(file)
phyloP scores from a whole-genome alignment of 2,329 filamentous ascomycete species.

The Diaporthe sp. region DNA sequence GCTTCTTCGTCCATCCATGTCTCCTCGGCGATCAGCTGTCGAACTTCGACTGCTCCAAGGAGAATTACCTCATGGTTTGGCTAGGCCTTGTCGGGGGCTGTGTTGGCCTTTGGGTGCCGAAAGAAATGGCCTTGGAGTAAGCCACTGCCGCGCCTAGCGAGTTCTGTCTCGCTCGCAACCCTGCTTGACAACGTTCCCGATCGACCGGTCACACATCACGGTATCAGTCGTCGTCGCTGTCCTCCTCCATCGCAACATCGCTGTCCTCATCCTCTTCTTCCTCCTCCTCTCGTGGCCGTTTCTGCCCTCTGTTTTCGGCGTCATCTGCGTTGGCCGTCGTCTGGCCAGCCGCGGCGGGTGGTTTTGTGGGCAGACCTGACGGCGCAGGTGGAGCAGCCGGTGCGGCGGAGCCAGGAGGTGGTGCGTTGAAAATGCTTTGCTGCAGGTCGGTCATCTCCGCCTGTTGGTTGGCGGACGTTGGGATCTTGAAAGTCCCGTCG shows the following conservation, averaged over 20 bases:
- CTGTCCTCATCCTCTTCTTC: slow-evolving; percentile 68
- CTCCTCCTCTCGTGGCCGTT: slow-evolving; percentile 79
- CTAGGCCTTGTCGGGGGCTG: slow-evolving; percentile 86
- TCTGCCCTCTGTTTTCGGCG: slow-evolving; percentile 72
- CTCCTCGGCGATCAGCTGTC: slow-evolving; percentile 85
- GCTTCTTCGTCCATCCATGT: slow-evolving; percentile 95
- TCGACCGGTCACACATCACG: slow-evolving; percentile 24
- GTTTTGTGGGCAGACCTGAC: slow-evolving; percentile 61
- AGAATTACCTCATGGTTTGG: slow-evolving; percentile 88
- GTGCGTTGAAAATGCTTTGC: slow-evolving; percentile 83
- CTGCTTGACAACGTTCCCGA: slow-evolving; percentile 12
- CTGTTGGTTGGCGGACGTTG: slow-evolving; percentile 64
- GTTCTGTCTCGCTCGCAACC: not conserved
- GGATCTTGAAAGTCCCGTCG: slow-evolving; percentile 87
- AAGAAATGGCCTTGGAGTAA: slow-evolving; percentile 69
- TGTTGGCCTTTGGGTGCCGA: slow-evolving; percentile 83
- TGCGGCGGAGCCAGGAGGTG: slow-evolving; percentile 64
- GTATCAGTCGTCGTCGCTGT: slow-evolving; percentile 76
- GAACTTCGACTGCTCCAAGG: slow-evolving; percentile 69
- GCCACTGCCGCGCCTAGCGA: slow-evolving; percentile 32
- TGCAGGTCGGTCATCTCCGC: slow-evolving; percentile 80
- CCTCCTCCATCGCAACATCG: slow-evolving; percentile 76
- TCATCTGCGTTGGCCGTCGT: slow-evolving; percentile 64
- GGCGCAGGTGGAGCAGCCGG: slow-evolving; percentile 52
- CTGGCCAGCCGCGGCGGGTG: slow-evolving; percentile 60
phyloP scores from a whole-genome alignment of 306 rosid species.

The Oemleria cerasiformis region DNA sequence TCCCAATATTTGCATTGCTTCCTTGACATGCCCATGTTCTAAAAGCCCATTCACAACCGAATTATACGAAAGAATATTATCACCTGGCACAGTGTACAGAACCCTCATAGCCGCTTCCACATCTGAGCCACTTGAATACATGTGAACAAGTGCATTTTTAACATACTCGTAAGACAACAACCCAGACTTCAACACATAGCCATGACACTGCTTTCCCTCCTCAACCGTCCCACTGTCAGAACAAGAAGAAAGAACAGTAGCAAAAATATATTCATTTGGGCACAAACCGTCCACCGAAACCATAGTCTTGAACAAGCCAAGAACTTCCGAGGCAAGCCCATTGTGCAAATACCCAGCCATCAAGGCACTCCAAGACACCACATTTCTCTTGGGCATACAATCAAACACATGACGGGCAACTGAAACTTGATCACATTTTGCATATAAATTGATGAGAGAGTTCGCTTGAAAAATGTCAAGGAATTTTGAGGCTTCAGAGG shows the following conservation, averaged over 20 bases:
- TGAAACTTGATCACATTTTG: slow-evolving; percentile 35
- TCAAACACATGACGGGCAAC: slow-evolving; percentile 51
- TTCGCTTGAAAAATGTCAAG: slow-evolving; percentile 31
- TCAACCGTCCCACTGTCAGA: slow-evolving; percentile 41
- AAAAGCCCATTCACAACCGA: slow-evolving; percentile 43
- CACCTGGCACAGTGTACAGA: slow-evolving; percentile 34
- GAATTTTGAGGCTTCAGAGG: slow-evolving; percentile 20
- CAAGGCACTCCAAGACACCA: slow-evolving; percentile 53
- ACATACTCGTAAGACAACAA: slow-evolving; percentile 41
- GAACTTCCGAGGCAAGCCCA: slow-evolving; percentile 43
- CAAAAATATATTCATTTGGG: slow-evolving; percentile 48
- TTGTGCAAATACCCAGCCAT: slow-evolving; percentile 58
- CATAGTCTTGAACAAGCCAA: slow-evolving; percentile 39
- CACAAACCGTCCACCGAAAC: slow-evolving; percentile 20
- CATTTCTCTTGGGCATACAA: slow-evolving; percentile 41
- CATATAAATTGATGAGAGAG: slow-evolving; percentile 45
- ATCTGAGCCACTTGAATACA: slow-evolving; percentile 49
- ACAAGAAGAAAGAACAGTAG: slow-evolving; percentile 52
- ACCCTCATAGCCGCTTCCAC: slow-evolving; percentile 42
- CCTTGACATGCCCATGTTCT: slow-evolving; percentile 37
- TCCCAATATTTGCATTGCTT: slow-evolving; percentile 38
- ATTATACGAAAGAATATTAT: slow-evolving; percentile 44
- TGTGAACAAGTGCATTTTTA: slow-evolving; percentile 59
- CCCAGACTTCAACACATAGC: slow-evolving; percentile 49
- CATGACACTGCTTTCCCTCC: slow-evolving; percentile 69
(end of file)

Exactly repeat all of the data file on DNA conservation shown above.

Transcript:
phyloP scores from a whole-genome alignment of 2,329 filamentous ascomycete species.

The Diaporthe sp. region DNA sequence GCTTCTTCGTCCATCCATGTCTCCTCGGCGATCAGCTGTCGAACTTCGACTGCTCCAAGGAGAATTACCTCATGGTTTGGCTAGGCCTTGTCGGGGGCTGTGTTGGCCTTTGGGTGCCGAAAGAAATGGCCTTGGAGTAAGCCACTGCCGCGCCTAGCGAGTTCTGTCTCGCTCGCAACCCTGCTTGACAACGTTCCCGATCGACCGGTCACACATCACGGTATCAGTCGTCGTCGCTGTCCTCCTCCATCGCAACATCGCTGTCCTCATCCTCTTCTTCCTCCTCCTCTCGTGGCCGTTTCTGCCCTCTGTTTTCGGCGTCATCTGCGTTGGCCGTCGTCTGGCCAGCCGCGGCGGGTGGTTTTGTGGGCAGACCTGACGGCGCAGGTGGAGCAGCCGGTGCGGCGGAGCCAGGAGGTGGTGCGTTGAAAATGCTTTGCTGCAGGTCGGTCATCTCCGCCTGTTGGTTGGCGGACGTTGGGATCTTGAAAGTCCCGTCG shows the following conservation, averaged over 20 bases:
- CTGTCCTCATCCTCTTCTTC: slow-evolving; percentile 68
- CTCCTCCTCTCGTGGCCGTT: slow-evolving; percentile 79
- CTAGGCCTTGTCGGGGGCTG: slow-evolving; percentile 86
- TCTGCCCTCTGTTTTCGGCG: slow-evolving; percentile 72
- CTCCTCGGCGATCAGCTGTC: slow-evolving; percentile 85
- GCTTCTTCGTCCATCCATGT: slow-evolving; percentile 95
- TCGACCGGTCACACATCACG: slow-evolving; percentile 24
- GTTTTGTGGGCAGACCTGAC: slow-evolving; percentile 61
- AGAATTACCTCATGGTTTGG: slow-evolving; percentile 88
- GTGCGTTGAAAATGCTTTGC: slow-evolving; percentile 83
- CTGCTTGACAACGTTCCCGA: slow-evolving; percentile 12
- CTGTTGGTTGGCGGACGTTG: slow-evolving; percentile 64
- GTTCTGTCTCGCTCGCAACC: not conserved
- GGATCTTGAAAGTCCCGTCG: slow-evolving; percentile 87
- AAGAAATGGCCTTGGAGTAA: slow-evolving; percentile 69
- TGTTGGCCTTTGGGTGCCGA: slow-evolving; percentile 83
- TGCGGCGGAGCCAGGAGGTG: slow-evolving; percentile 64
- GTATCAGTCGTCGTCGCTGT: slow-evolving; percentile 76
- GAACTTCGACTGCTCCAAGG: slow-evolving; percentile 69
- GCCACTGCCGCGCCTAGCGA: slow-evolving; percentile 32
- TGCAGGTCGGTCATCTCCGC: slow-evolving; percentile 80
- CCTCCTCCATCGCAACATCG: slow-evolving; percentile 76
- TCATCTGCGTTGGCCGTCGT: slow-evolving; percentile 64
- GGCGCAGGTGGAGCAGCCGG: slow-evolving; percentile 52
- CTGGCCAGCCGCGGCGGGTG: slow-evolving; percentile 60
phyloP scores from a whole-genome alignment of 306 rosid species.

The Oemleria cerasiformis region DNA sequence TCCCAATATTTGCATTGCTTCCTTGACATGCCCATGTTCTAAAAGCCCATTCACAACCGAATTATACGAAAGAATATTATCACCTGGCACAGTGTACAGAACCCTCATAGCCGCTTCCACATCTGAGCCACTTGAATACATGTGAACAAGTGCATTTTTAACATACTCGTAAGACAACAACCCAGACTTCAACACATAGCCATGACACTGCTTTCCCTCCTCAACCGTCCCACTGTCAGAACAAGAAGAAAGAACAGTAGCAAAAATATATTCATTTGGGCACAAACCGTCCACCGAAACCATAGTCTTGAACAAGCCAAGAACTTCCGAGGCAAGCCCATTGTGCAAATACCCAGCCATCAAGGCACTCCAAGACACCACATTTCTCTTGGGCATACAATCAAACACATGACGGGCAACTGAAACTTGATCACATTTTGCATATAAATTGATGAGAGAGTTCGCTTGAAAAATGTCAAGGAATTTTGAGGCTTCAGAGG shows the following conservation, averaged over 20 bases:
- TGAAACTTGATCACATTTTG: slow-evolving; percentile 35
- TCAAACACATGACGGGCAAC: slow-evolving; percentile 51
- TTCGCTTGAAAAATGTCAAG: slow-evolving; percentile 31
- TCAACCGTCCCACTGTCAGA: slow-evolving; percentile 41
- AAAAGCCCATTCACAACCGA: slow-evolving; percentile 43
- CACCTGGCACAGTGTACAGA: slow-evolving; percentile 34
- GAATTTTGAGGCTTCAGAGG: slow-evolving; percentile 20
- CAAGGCACTCCAAGACACCA: slow-evolving; percentile 53
- ACATACTCGTAAGACAACAA: slow-evolving; percentile 41
- GAACTTCCGAGGCAAGCCCA: slow-evolving; percentile 43
- CAAAAATATATTCATTTGGG: slow-evolving; percentile 48
- TTGTGCAAATACCCAGCCAT: slow-evolving; percentile 58
- CATAGTCTTGAACAAGCCAA: slow-evolving; percentile 39
- CACAAACCGTCCACCGAAAC: slow-evolving; percentile 20
- CATTTCTCTTGGGCATACAA: slow-evolving; percentile 41
- CATATAAATTGATGAGAGAG: slow-evolving; percentile 45
- ATCTGAGCCACTTGAATACA: slow-evolving; percentile 49
- ACAAGAAGAAAGAACAGTAG: slow-evolving; percentile 52
- ACCCTCATAGCCGCTTCCAC: slow-evolving; percentile 42
- CCTTGACATGCCCATGTTCT: slow-evolving; percentile 37
- TCCCAATATTTGCATTGCTT: slow-evolving; percentile 38
- ATTATACGAAAGAATATTAT: slow-evolving; percentile 44
- TGTGAACAAGTGCATTTTTA: slow-evolving; percentile 59
- CCCAGACTTCAACACATAGC: slow-evolving; percentile 49
- CATGACACTGCTTTCCCTCC: slow-evolving; percentile 69